stephen-covey-7-habits-of-highly-effective-people

I highly recommend this book to everyone and anyone who wants to make a better change in their life. It is a beautifully written book with years of research, experience, and intelligence wrapped into seven intensive habits for living a more effective life. I will be rereading Stephen Covey’s book many times over in my life to make sure that I remember my commitment to myself and those around me.

The 7 Habits of Highly Effective People

Private Victory

Habit 1 : Be Proactive

Habit 2 : Begin with the End in Mind

Habit 3 : Put First Things First

Public Victory

Habit 4 : Think Win/ Win

Habit 5 : Seek First to Understand, Then to Be Understood

Habit 6 : Synergize

Renewal

Habit 7 : Sharpen the Saw

The book is a must for those looking for an understanding of how to structure one’s perception of a effective life. Most importantly this book is not a quick fix that will change your life in minutes. It takes years to master and learn all there is to learn in this book. It opens new avenues and alleys in the structure of perspective to ensure growth in all dimensions as a person. Books offer a fresh view on things that seem understood and dull, hence opening windows to the soul. Read this book to understand and grow as a person, and I promise you this will be worth the money spent.

As I reread this book, I will be expanding on each habit based on my own experiences and how these habits unfold in my life. The difficulties with some habits, and the pressures that make them so difficult to follow. A disciplined life takes energy and devotion to follow compared to one where nothing seems to matter. I decide to follow the path of discipline myself, and I love to soak up  as much knowledge and support that I possibly can when the path seems too straining to stay upon.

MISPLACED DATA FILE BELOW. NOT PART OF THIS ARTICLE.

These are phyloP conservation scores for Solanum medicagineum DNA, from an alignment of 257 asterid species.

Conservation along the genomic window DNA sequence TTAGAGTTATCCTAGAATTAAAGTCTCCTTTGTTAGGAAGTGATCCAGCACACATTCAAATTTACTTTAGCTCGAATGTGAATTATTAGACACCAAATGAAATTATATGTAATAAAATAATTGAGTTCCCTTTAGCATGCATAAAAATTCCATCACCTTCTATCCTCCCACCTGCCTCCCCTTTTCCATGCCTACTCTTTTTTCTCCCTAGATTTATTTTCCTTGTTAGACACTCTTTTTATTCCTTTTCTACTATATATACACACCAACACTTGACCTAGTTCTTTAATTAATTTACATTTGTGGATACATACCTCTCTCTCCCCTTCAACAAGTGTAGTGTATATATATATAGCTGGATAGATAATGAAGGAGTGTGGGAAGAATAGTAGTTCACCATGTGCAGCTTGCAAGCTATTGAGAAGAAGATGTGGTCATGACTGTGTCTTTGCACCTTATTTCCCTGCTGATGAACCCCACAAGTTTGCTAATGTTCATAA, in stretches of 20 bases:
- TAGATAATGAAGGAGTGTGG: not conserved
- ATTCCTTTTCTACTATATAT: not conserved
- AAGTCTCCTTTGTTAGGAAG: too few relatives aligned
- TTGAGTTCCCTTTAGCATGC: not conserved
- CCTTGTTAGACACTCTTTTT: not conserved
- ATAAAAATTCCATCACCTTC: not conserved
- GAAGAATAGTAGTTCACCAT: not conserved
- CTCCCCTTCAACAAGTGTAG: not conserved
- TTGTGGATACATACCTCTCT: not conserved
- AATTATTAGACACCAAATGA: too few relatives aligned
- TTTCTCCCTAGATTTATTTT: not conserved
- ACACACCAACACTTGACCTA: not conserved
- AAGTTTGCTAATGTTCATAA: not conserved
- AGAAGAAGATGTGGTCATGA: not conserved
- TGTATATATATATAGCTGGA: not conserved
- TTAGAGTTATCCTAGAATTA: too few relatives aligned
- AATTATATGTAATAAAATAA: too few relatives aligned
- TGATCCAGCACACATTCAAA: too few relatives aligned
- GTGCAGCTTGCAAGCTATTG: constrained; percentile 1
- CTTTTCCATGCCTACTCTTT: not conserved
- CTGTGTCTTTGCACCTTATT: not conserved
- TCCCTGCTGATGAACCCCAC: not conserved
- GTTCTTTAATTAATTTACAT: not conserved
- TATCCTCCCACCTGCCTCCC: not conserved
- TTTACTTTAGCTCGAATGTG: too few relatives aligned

copy_of_blink

I finally finished Blink by Malcom Gladwell today after my chemistry midterm. Two things achieved in one day, however taking the chemistry midterm proved to be much more bland than the book. The midterm was a piece of cake, a walk in the park, a give away, but I slaughtered it to some extent. I got an eighty-five on the midterm when I should have gotten a hundred. I did not study for the midterm aggressively because I was over confident in many ways and justifiably so, because I had aced all the quizzes and I knew the material. Nonetheless, as soon as I sat for the test my stomach began to churn and extreme hunger took over my body. I ate a burrito and some dried fruits before the test, but then I was starving in the lecture hall. I do not know how much my hunger, anxiety, or my over confidence had to do with the results, but I will live with it. No time to sulk or cry about spilled milk, as my father sometimes puts it. Now that I am over that rant, back to the book.

Malcom Gladwell makes the case that subconscious gut instincts play a major part in life. At times, we need to trust our instincts instead of an increased amount of information that may make us feel safe or comfortable. The “locked room” or the unconscious which controls the many subtle stimuli entering our brains holds a lot of powerful information that is untapped. It shapes the way we see someone, what we buy, how we react, our emotions, and our outlook in many involuntary ways. In the blink of an eye we make millions of associations, assumptions, and inferences in order to react to the stimuli presented by the environment. If we were conscious of every single thought associated with the mind, we would never be able to sit and focus. The unconscious takes care of the bulk of stimuli.